The catalog of all the pains endured by our Lord’s body is indeed a fearful one: seldom has such suffering been inflicted on one body in the last few hours of a life. The most savage tribes, in their refinement of cruelty, could hardly have heaped more agonizing tortures on an enemy than were heaped on the flesh and bones of our beloved Master. Never let it be forgotten that he had a real human body, a body exactly like our own, just as sensitive, just as vulnerable, just as capable of feeling intense pain. And then let us see what that body endured.
Our Lord, we must remember, had already passed a night without sleep, and endured excessive fatigue. He had been taken from Gethsemane to the Sanhedrin, and from the Sanhedrin to Pilate’s judgment hall. He had been put on trial twice, and unjustly condemned twice. He had been already flogged and beaten cruelly with sticks. And now, after all this suffering, he was handed over to the Roman soldiers, a body of men no doubt expert in cruelty, and, of all people, least likely to behave with delicacy or compassion. These hard men at once proceeded to work their will. They “gathered the whole compny of soldiers round him” (verse 27); they stripped our Lord and put on him, in mockery, a scarlet robe (verse 28); they “twisted together a crown of thorns,” and in derision placed it on his head (verse 29). They then knelt in front of him in mockery, as nothing better than a pretend king; they “spat on him” (verse 30); they “struck him on the head again and again”; and finally, having put his own clothes on him, they led him out of the city to a place called Golgotha (verse 33), and there crucified him between two thieves.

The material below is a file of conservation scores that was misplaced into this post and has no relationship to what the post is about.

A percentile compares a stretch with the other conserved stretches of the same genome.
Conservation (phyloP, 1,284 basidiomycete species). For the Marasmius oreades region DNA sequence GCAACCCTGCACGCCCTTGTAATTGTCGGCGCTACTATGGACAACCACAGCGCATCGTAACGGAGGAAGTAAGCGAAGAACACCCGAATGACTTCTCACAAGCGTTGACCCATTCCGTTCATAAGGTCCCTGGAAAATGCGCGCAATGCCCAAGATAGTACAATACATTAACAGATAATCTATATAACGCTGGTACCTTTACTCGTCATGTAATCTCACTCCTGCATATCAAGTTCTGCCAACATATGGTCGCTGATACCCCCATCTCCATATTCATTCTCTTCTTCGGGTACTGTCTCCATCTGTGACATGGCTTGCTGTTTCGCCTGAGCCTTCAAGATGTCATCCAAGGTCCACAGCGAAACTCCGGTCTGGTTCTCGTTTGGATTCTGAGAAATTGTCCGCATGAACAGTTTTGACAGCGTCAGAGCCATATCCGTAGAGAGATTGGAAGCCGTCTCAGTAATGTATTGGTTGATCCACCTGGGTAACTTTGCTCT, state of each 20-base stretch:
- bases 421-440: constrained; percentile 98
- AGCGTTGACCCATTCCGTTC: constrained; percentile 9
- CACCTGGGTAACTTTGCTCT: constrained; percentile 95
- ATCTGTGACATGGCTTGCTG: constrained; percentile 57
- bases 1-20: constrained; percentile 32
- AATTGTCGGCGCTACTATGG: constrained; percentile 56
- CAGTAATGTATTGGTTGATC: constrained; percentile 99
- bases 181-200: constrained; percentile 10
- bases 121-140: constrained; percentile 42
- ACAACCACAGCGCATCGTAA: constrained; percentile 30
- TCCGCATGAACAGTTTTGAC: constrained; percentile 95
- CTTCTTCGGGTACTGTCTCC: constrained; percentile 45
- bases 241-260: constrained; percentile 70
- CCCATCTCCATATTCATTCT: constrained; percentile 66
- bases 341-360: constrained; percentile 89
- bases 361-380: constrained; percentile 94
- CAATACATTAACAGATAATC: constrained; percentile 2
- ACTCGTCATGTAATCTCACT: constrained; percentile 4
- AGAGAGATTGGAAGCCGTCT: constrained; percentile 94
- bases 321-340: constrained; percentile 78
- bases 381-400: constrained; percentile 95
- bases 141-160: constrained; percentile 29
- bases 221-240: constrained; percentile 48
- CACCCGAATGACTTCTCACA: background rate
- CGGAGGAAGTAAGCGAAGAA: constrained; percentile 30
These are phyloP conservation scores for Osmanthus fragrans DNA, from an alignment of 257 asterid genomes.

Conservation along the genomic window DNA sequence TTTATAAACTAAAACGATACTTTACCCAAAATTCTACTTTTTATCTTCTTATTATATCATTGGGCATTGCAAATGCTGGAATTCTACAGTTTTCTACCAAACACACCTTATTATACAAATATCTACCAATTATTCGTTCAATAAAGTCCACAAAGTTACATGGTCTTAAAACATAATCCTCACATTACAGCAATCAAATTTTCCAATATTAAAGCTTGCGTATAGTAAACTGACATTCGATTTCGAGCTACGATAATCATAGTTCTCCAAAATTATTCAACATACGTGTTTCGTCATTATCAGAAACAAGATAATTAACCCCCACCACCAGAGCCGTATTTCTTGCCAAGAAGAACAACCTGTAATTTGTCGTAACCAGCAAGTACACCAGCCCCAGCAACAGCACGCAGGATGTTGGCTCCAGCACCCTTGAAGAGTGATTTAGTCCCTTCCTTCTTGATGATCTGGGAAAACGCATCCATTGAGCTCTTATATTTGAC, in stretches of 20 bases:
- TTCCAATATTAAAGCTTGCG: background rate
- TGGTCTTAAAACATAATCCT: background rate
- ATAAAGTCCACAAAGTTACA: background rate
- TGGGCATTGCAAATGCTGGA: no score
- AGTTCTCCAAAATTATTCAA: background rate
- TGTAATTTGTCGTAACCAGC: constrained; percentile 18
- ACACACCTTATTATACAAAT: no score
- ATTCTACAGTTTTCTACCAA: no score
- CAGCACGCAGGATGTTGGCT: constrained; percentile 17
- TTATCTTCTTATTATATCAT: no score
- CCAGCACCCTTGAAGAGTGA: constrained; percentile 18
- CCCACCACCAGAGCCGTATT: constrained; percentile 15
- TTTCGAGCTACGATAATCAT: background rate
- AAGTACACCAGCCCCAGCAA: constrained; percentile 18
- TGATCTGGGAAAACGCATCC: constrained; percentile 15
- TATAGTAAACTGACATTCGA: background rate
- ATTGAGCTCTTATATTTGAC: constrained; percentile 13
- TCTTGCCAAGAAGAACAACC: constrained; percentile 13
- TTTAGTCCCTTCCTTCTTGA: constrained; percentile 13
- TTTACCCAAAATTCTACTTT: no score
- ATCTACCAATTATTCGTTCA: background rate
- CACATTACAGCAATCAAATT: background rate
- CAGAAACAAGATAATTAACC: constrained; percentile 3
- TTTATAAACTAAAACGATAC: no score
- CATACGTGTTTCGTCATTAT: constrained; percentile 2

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Let us meditate frequently on these things: let us often read over the story of Christ’s cross and passion. Let us remember, not least, that all these horrible sufferings were borne without a murmur: no word of impatience crossed our Lord’s lips. In his death, no less than in his life, he was perfect. . . . [And let us remember that] all our Lord Jesus Christ’s sufferings were vicarious. He suffered not for his own sins, but for ours. He was eminently our substitute in all his passion.
—J. C. Ryle